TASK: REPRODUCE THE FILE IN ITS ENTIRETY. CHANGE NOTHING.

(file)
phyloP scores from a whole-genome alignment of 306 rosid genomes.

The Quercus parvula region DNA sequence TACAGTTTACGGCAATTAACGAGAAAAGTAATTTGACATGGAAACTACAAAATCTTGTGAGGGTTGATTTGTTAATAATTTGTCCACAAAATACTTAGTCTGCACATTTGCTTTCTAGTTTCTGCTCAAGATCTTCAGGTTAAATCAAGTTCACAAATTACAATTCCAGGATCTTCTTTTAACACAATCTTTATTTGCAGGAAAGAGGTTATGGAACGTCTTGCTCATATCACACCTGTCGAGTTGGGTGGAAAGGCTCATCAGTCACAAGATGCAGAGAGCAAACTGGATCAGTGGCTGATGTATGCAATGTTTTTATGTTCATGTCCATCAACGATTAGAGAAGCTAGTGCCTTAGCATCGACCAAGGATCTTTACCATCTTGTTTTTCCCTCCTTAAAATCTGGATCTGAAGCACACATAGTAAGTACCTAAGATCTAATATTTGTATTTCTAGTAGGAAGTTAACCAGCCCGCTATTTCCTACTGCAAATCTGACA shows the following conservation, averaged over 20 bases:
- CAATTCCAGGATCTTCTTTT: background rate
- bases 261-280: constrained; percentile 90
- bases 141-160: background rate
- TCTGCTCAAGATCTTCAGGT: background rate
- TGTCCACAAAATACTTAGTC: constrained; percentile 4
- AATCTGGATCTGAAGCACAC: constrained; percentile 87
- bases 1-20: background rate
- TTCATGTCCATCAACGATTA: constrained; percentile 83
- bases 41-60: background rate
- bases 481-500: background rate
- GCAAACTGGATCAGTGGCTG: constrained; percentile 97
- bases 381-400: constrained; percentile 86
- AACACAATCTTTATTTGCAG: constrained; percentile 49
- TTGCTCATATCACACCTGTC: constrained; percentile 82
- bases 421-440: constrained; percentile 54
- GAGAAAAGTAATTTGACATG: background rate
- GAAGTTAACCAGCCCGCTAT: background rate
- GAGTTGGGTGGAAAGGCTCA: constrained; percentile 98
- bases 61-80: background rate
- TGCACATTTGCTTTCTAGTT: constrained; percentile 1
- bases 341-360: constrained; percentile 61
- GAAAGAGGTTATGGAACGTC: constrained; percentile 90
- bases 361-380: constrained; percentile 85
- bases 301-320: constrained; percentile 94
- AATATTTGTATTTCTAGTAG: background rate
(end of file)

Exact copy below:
phyloP scores from a whole-genome alignment of 306 rosid genomes.

The Quercus parvula region DNA sequence TACAGTTTACGGCAATTAACGAGAAAAGTAATTTGACATGGAAACTACAAAATCTTGTGAGGGTTGATTTGTTAATAATTTGTCCACAAAATACTTAGTCTGCACATTTGCTTTCTAGTTTCTGCTCAAGATCTTCAGGTTAAATCAAGTTCACAAATTACAATTCCAGGATCTTCTTTTAACACAATCTTTATTTGCAGGAAAGAGGTTATGGAACGTCTTGCTCATATCACACCTGTCGAGTTGGGTGGAAAGGCTCATCAGTCACAAGATGCAGAGAGCAAACTGGATCAGTGGCTGATGTATGCAATGTTTTTATGTTCATGTCCATCAACGATTAGAGAAGCTAGTGCCTTAGCATCGACCAAGGATCTTTACCATCTTGTTTTTCCCTCCTTAAAATCTGGATCTGAAGCACACATAGTAAGTACCTAAGATCTAATATTTGTATTTCTAGTAGGAAGTTAACCAGCCCGCTATTTCCTACTGCAAATCTGACA shows the following conservation, averaged over 20 bases:
- CAATTCCAGGATCTTCTTTT: background rate
- bases 261-280: constrained; percentile 90
- bases 141-160: background rate
- TCTGCTCAAGATCTTCAGGT: background rate
- TGTCCACAAAATACTTAGTC: constrained; percentile 4
- AATCTGGATCTGAAGCACAC: constrained; percentile 87
- bases 1-20: background rate
- TTCATGTCCATCAACGATTA: constrained; percentile 83
- bases 41-60: background rate
- bases 481-500: background rate
- GCAAACTGGATCAGTGGCTG: constrained; percentile 97
- bases 381-400: constrained; percentile 86
- AACACAATCTTTATTTGCAG: constrained; percentile 49
- TTGCTCATATCACACCTGTC: constrained; percentile 82
- bases 421-440: constrained; percentile 54
- GAGAAAAGTAATTTGACATG: background rate
- GAAGTTAACCAGCCCGCTAT: background rate
- GAGTTGGGTGGAAAGGCTCA: constrained; percentile 98
- bases 61-80: background rate
- TGCACATTTGCTTTCTAGTT: constrained; percentile 1
- bases 341-360: constrained; percentile 61
- GAAAGAGGTTATGGAACGTC: constrained; percentile 90
- bases 361-380: constrained; percentile 85
- bases 301-320: constrained; percentile 94
- AATATTTGTATTTCTAGTAG: background rate